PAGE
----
Sparrold S.,Edmund Optics Inc.
Proceedings of SPIE - The International Society for Optical Engineering | Year: 2010
Aspheric placement in the Double Gauss form is re-evaluated. Two aspheric configurations are considered and their resulting aberration balances are studied and compared to an all spherical design. © 2010 Copyright SPIE - The International Society for Optical Engineering.
Fales G.,Edmund Optics Inc.
Laser Focus World | Year: 2011
The choice of infrared (IR) optical material for an asphere determines how it can be fabricated. This determines which design options are available, such as the addition of diffractive surfaces for achromatization. Material choice is the first step in defining the manufacturing method used to produce the asphere. It is important to examine a few of the features that differentiate IR aspheres from their visible counterparts. Three common methods for asphere manufacturing are single-point diamond turning (SPDT), subaperture polishing, and precision molding. Single-point diamond turning is also a critical enabling technology for another IR aspheric manufacturing technique, known as precision molding. Subaperture polishing is the most suitable solution for the most complex geometries or for larger optics.
Briggs S.,Edmund Optics Inc.
Spectroscopy (Santa Monica) | Year: 2012
The latest advancements in photomultiplier tubes and detectors, along with improved filter contrast and transmission have allowed detection and analysis of spontaneous movements on the nanometer level using fluorescence correlation spectroscopy (FCS). The basic techniques of FCS are discussed along with several novel applications, such as nanoparticle dispersion studies. FCS is an extremely powerful, versatile technique that is useful in vivo and in vitro for biochemistry and biophysics. The use of FCS can determine and obtain a great deal of quantitative information, such as diffusion coefficients, hydrodynamic radii, kinetic chemical reaction rates, photophysical processes, and a wide variety of internal and external dynamic characteristics of biological molecules.
Hollows G.,Edmund Optics Inc.
Assembly | Year: 2013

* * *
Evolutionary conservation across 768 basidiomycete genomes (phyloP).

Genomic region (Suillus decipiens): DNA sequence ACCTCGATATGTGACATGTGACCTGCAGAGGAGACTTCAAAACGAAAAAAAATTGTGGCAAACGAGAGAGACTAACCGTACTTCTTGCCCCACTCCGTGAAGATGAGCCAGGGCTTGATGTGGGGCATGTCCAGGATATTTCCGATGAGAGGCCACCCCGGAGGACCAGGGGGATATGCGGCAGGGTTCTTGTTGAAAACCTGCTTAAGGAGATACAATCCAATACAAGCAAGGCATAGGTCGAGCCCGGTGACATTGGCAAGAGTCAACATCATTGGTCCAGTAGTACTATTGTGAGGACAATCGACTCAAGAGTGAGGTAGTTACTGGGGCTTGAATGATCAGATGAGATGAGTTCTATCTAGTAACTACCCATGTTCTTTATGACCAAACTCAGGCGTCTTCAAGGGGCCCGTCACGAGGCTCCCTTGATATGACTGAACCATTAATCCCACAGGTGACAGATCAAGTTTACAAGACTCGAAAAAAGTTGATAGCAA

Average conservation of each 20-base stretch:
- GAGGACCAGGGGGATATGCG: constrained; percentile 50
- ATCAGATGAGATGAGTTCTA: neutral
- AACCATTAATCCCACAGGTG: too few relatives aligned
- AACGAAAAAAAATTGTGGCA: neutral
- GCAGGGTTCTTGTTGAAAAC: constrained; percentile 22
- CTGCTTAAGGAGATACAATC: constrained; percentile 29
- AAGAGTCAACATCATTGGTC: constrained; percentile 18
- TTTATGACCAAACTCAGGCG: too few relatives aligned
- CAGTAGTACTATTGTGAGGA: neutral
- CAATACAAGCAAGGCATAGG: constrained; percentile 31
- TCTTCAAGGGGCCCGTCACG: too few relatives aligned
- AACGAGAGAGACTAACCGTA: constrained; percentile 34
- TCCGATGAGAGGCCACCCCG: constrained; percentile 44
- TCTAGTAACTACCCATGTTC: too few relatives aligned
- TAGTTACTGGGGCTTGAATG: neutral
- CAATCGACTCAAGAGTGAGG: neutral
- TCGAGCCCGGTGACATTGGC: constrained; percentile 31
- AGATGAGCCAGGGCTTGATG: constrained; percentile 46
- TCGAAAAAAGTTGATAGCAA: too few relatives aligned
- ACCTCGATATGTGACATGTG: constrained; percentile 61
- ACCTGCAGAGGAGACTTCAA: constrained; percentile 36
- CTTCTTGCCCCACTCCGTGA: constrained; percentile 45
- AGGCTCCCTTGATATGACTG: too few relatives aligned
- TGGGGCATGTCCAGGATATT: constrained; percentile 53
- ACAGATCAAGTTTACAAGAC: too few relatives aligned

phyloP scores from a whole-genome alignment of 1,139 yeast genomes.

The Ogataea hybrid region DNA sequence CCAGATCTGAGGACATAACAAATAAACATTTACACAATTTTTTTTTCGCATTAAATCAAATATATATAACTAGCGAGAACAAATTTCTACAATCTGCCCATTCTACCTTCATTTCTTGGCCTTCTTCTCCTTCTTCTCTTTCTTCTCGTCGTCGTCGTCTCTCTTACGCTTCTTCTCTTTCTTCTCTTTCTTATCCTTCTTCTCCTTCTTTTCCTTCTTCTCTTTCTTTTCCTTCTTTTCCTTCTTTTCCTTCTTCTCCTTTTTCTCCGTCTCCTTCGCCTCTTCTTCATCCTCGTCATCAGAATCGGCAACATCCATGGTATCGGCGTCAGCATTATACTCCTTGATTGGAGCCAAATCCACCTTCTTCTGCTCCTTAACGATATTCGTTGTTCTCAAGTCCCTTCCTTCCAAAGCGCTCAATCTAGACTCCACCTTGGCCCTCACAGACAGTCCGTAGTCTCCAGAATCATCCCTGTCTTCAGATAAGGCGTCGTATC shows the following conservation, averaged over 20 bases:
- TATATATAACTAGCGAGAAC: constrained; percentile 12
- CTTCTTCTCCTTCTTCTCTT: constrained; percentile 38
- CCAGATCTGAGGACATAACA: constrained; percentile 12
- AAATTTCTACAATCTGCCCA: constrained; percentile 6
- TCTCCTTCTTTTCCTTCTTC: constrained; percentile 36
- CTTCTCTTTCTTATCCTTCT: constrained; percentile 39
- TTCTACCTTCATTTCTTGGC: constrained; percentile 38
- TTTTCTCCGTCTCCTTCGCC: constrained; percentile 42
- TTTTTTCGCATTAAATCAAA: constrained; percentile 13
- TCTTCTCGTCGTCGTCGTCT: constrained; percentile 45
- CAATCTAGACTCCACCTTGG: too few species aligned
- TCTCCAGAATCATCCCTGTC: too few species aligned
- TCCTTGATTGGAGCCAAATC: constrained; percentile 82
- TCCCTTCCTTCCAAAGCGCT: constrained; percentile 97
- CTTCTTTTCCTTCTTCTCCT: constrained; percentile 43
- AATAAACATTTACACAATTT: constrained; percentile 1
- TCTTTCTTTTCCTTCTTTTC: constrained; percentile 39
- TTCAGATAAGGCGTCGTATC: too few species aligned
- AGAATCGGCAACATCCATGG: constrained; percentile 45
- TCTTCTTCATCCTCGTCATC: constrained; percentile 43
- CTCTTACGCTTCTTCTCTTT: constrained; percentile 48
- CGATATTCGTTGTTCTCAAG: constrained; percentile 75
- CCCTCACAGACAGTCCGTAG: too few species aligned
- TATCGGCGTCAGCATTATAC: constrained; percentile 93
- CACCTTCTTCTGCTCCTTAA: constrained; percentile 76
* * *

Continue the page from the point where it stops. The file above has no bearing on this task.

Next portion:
An enormous range of vision products is available today from an ever-growing base of manufacturers and an engineer must know how to integrate these. Simple objects can be illuminated by basic, cost-effective, directional lighting that is simply designed and easy to use and mount. If the engineer is looking to change the manufacturing process after a system is deployed, verify with the integrator that everything will work or have it update the system before running the new parts. By simply stepping up a level in camera resolution, engineers can increase the number of pixels being analyzed by a factor four and thus greatly leverage those powerful algorithms. The integrator, with the help of the camera or software provider, can provide the optimal camera to produce the best results. A few other parameters must be considered when choosing optics and tying the entire system together. These include field of view, working distance, depth of field, resolution and contrast.
Briggs S.,Edmund Optics Inc.
Biophotonics International | Year: 2013
Incorporation of high-quality optical filters will allow researchers to improve precision and accuracy for neuroscience. There are two filter schemes that can be implemented in determination of proteins. The first is a very small filter embedded to the fiber tip, and the second is a filtering system adjacent to the light source. In both situations, brief pulses of light are typically stronger and penetrate deeper into tissue, so it is critical to ensure the correct wavelength is radiated on the target. Extremely steep cut-on and cut-off bands of a filter are required, in addition to higher optical densities that will block the unwanted light from being exposed to the region of interest. Again, optical filters will play a major role in the tracking of these fluorescent molecules. These filters could be high-optical-density neutral-density filters to attenuate the signal, or they could be extremely narrow bandpass filters to absorb the undesirable light, as any reflected light would most likely result in additional, unwanted ionic activity.